In addition to the punishment of an offender any judge in passing sentence must consider other equally important objectives such as the rehabilitation of the individual. For most offences guidelines to sentence must be considered. The guidelines will assist a judge in identifying the seriousness of any offence based on the harm the offending has caused and the degree of blame or culpability to be attached to the offender.

The degree of harm will be determined in light of the impact on the victim and the public at large. Factors affecting culpability will be to do with the manner the offence was committed and the state of mind at the time of the individual. The Judge will be guided by both the guidelines but also the personal circumstances of the individual concerned before selecting the sentence which will be most appropriate in the circumstances.

A prison sentence represents the severest of sentences reserved for the gravest of cases. They are not passed lightly and there is increasing pressure on judges to use alternative means of punishment where at all appropriate given the well documented problems of overcrowding in our prisons.

Vardags can advise you on all aspects of sentencing and will help you to provide mitigation if you are convicted. We will work with you to set out the reasons why a lesser sentence is appropriate.

We offer a free consultation to qualifying individuals. Please call our confidential enquiry line on 020 7205 5792 or email us. Lines are staffed 24 hours.

It’s never too early or too late to take expert advice. Find out why.

Qualifying Individuals

Vardags specialise in cases involving high net worth individuals, their families and their companies.  Free consultations are offered for clients with net assets in excess of £2million or involved in other high value disputes.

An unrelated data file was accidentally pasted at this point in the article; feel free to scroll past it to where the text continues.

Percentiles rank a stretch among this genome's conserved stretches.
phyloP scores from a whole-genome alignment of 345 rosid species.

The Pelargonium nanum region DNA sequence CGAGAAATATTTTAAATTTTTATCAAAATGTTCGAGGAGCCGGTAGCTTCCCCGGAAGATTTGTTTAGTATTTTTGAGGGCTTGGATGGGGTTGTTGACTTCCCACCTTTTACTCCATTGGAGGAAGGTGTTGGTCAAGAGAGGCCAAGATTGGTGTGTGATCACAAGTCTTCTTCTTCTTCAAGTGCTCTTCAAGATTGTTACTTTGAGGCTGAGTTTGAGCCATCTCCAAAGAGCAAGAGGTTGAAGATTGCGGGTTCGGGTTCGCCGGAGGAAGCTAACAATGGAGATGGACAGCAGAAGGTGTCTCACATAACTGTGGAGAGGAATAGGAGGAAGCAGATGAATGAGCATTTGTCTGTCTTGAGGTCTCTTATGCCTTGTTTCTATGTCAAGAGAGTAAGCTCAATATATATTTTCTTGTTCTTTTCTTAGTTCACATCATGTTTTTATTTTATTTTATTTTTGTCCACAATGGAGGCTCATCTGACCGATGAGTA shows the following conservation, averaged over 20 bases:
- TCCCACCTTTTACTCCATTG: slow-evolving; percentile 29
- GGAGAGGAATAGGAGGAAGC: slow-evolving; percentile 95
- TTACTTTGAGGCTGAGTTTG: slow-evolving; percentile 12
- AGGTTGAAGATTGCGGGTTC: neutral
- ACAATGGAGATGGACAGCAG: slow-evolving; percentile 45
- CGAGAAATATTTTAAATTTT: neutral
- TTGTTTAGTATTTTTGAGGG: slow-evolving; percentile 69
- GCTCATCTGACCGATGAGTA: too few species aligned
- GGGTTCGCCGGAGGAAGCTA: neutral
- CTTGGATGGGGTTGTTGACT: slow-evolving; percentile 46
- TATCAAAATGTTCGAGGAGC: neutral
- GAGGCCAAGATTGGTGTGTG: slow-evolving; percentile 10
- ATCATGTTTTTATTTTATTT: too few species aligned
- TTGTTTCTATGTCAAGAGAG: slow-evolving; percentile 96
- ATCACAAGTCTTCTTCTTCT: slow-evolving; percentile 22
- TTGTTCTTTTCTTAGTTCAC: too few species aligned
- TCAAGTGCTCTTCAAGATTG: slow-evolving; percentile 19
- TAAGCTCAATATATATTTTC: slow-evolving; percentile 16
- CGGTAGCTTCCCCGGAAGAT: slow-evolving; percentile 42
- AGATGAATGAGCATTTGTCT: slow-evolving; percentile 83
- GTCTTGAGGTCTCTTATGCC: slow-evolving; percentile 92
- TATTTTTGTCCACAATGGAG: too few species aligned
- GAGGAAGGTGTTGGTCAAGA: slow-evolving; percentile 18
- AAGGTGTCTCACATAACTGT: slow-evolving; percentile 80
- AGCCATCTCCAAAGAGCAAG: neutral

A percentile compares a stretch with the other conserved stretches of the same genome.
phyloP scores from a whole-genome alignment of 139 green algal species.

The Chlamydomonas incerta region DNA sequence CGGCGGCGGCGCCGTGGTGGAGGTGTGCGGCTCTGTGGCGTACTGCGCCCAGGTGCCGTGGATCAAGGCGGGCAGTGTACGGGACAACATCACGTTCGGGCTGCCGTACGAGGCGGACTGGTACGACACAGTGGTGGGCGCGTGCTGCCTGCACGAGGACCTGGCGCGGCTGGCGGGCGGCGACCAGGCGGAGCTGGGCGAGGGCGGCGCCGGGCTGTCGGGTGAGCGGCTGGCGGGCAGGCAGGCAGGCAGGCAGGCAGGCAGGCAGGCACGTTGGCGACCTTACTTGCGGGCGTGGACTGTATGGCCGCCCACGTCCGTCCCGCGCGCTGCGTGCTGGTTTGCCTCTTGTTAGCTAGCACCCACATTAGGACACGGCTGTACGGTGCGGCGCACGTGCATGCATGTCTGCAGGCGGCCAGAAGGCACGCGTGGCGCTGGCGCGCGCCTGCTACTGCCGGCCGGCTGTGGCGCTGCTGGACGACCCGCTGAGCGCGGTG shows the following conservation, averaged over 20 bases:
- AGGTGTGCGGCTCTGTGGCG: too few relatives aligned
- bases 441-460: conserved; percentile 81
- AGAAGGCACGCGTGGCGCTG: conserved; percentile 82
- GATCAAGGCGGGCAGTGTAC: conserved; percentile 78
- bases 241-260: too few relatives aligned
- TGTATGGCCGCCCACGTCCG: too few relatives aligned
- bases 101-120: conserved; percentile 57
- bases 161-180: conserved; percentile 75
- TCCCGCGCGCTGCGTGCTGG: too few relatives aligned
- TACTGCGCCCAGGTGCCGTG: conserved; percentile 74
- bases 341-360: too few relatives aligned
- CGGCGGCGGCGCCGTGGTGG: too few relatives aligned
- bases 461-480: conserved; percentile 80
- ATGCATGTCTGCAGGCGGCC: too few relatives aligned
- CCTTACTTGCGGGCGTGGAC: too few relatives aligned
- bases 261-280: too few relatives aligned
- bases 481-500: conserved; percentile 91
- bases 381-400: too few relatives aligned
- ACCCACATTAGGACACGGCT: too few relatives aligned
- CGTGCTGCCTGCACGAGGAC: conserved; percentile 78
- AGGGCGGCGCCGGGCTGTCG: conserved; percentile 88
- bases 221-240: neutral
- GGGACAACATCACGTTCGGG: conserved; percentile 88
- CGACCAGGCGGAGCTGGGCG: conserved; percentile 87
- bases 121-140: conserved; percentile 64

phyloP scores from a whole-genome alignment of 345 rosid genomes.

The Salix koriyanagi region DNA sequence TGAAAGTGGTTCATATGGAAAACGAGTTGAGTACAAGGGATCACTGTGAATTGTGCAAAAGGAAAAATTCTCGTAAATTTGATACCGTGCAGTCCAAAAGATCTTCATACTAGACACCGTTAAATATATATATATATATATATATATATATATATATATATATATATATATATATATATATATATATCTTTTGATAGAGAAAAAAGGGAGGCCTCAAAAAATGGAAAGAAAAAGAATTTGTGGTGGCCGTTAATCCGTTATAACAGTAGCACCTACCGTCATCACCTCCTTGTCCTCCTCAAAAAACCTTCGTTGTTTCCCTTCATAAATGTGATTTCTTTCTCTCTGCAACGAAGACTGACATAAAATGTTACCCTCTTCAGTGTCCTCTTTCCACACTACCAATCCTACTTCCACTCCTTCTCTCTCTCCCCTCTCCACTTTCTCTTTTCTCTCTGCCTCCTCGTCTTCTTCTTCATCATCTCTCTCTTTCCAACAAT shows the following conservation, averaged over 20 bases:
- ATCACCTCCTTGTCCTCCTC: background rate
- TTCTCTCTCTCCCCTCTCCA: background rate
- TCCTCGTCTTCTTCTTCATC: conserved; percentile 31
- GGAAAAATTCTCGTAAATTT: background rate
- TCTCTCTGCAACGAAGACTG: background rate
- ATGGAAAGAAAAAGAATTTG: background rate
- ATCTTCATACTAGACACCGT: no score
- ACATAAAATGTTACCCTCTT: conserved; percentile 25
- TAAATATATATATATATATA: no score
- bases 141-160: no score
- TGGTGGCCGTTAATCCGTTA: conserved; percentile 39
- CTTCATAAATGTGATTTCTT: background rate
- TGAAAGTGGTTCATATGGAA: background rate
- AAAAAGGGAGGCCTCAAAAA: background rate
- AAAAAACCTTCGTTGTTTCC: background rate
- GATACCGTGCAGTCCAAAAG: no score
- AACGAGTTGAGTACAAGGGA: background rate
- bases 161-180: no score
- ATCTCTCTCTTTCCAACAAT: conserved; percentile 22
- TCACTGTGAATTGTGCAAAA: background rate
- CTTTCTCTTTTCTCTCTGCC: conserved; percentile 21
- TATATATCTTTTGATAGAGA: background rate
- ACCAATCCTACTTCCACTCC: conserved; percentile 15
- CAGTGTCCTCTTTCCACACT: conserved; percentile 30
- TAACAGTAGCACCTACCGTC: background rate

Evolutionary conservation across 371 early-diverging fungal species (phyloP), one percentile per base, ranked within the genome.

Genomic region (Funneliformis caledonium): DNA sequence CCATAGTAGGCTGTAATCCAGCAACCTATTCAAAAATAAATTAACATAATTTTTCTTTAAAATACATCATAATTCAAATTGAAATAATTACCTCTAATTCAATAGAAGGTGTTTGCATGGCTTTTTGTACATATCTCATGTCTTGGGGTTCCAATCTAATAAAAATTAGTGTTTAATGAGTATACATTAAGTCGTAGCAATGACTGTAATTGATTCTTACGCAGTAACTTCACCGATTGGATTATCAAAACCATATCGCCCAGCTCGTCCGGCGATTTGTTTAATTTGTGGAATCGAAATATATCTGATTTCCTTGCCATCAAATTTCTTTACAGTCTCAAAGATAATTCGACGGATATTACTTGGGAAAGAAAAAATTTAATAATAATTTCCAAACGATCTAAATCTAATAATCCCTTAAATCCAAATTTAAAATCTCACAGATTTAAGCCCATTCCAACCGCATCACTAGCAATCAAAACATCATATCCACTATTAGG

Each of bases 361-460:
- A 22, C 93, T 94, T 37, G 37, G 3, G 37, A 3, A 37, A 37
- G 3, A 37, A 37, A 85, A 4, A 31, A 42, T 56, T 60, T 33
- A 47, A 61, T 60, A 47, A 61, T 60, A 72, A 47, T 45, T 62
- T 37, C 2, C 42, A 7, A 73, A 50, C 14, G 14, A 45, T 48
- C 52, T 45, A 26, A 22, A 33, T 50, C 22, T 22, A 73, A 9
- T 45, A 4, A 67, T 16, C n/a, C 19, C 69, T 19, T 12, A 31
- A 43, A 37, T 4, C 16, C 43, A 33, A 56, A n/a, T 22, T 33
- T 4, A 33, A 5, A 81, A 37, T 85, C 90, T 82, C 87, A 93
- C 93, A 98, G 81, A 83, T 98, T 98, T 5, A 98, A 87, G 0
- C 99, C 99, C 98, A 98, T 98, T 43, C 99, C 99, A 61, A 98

24 Hour Emergency Legal Representation Call Vardags London: 020 7205 5792
If you need a lawyer immediately because a person has been taken into custody or involved in an incident, Vardags can provide emergency legal cover at any time. We offer a swift response in person, anywhere in London or within the M25. Outside that area we may still be able to help. Call our confidential 24 hour enquiry line for immediate help.If you have been arrested or you are the subject of a dawn raid we strongly recommend you have a lawyer present in order to advise you on your options in dealing with police and other investigating bodies and to ensure your rights are protected. Note that we normally charge £350 per hour including travel time and our fees in connection with emergency legal services will usually be a minimum of £2,000 + VAT.
*All enquiries are completely confidential. We do not handle Legal Aid cases. Our lawyers do not undertake criminal work on a no win, no fee basis.
We will only use your information to respond to your enquiry.

*Free consultation for qualifying individuals. We do not undertake legal aid work but there are often other ways to fund your case. We do not act on a ‘no win, no fee’ basis in civil disputes.

Call Vardags London: 020 7205 5792

Our confidential enquiry lines are staffed 24 hours a day, every day of the year.